Nursing in India
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Florence Nightingale was the first woman to have great influence over nursing in India and had a close knowledge of Indian conditions, especially in the army. She was interested in the nursing service for the civilian population, though her first interest was the welfare of the army in India.
In 1854 (in Crimean war), when women nurses were considered as rare, Florence Nightingale shows her ability in nursing. Works of Florence results in formation of Royal Commission. Army Medical School was established in year 1857. She established "Nightingale School for nurses". In 1907, she gained "The Order of Merit" by the King.
In 1871, the first school of nursing was started in Government General Hospital, Madras with a six-month diploma midwives programme with four students. The first nursing school for women was started at Kanpur's Saint Catherine's Hospital by Dr Alice Marval.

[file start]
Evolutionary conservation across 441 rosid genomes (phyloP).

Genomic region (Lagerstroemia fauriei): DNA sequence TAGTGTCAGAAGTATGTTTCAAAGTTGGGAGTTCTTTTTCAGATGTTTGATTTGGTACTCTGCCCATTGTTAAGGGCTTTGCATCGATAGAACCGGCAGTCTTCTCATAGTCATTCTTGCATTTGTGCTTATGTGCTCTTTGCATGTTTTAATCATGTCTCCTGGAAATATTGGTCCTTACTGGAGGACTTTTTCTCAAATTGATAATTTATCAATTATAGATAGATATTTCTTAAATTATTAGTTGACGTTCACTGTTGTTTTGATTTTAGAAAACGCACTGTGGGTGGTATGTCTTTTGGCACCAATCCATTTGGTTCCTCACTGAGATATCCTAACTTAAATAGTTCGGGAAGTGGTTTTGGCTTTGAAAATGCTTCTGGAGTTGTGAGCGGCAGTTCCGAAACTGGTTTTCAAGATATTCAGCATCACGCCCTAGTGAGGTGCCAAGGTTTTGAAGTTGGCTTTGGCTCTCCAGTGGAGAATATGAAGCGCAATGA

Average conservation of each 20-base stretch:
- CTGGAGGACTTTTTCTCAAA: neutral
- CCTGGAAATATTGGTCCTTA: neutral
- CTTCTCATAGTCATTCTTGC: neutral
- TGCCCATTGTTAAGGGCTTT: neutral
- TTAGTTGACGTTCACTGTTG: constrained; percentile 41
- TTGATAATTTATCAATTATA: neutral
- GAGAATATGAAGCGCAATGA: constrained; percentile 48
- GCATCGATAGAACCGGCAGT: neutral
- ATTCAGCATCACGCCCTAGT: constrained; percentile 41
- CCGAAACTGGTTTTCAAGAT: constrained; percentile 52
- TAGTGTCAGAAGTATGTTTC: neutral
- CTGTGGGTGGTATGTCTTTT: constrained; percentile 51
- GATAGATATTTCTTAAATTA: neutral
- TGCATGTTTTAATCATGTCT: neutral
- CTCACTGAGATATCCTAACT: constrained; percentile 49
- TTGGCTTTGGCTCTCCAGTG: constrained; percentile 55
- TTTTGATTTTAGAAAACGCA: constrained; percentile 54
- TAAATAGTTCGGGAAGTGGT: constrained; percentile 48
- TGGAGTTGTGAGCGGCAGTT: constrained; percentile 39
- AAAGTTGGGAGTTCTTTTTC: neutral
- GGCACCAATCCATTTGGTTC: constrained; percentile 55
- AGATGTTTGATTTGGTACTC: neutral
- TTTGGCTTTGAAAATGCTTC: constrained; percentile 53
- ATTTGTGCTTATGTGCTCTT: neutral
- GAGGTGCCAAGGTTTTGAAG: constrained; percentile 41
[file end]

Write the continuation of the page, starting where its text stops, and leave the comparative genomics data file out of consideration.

Four female superintendents and four trained nurses from England were posted to Madras. Between 1890 and 1900, many schools, under either missions or government, were started in various parts of India. In the 20th century, national nursing associations were started.
In 1897, B. C. Roy worked to the standards of nursing and nurses of both sexes.
- Wilkinson, Alice (1958). A brief history of nursing in India and Pakistan. Delhi: Trained Nurses’ Association of India.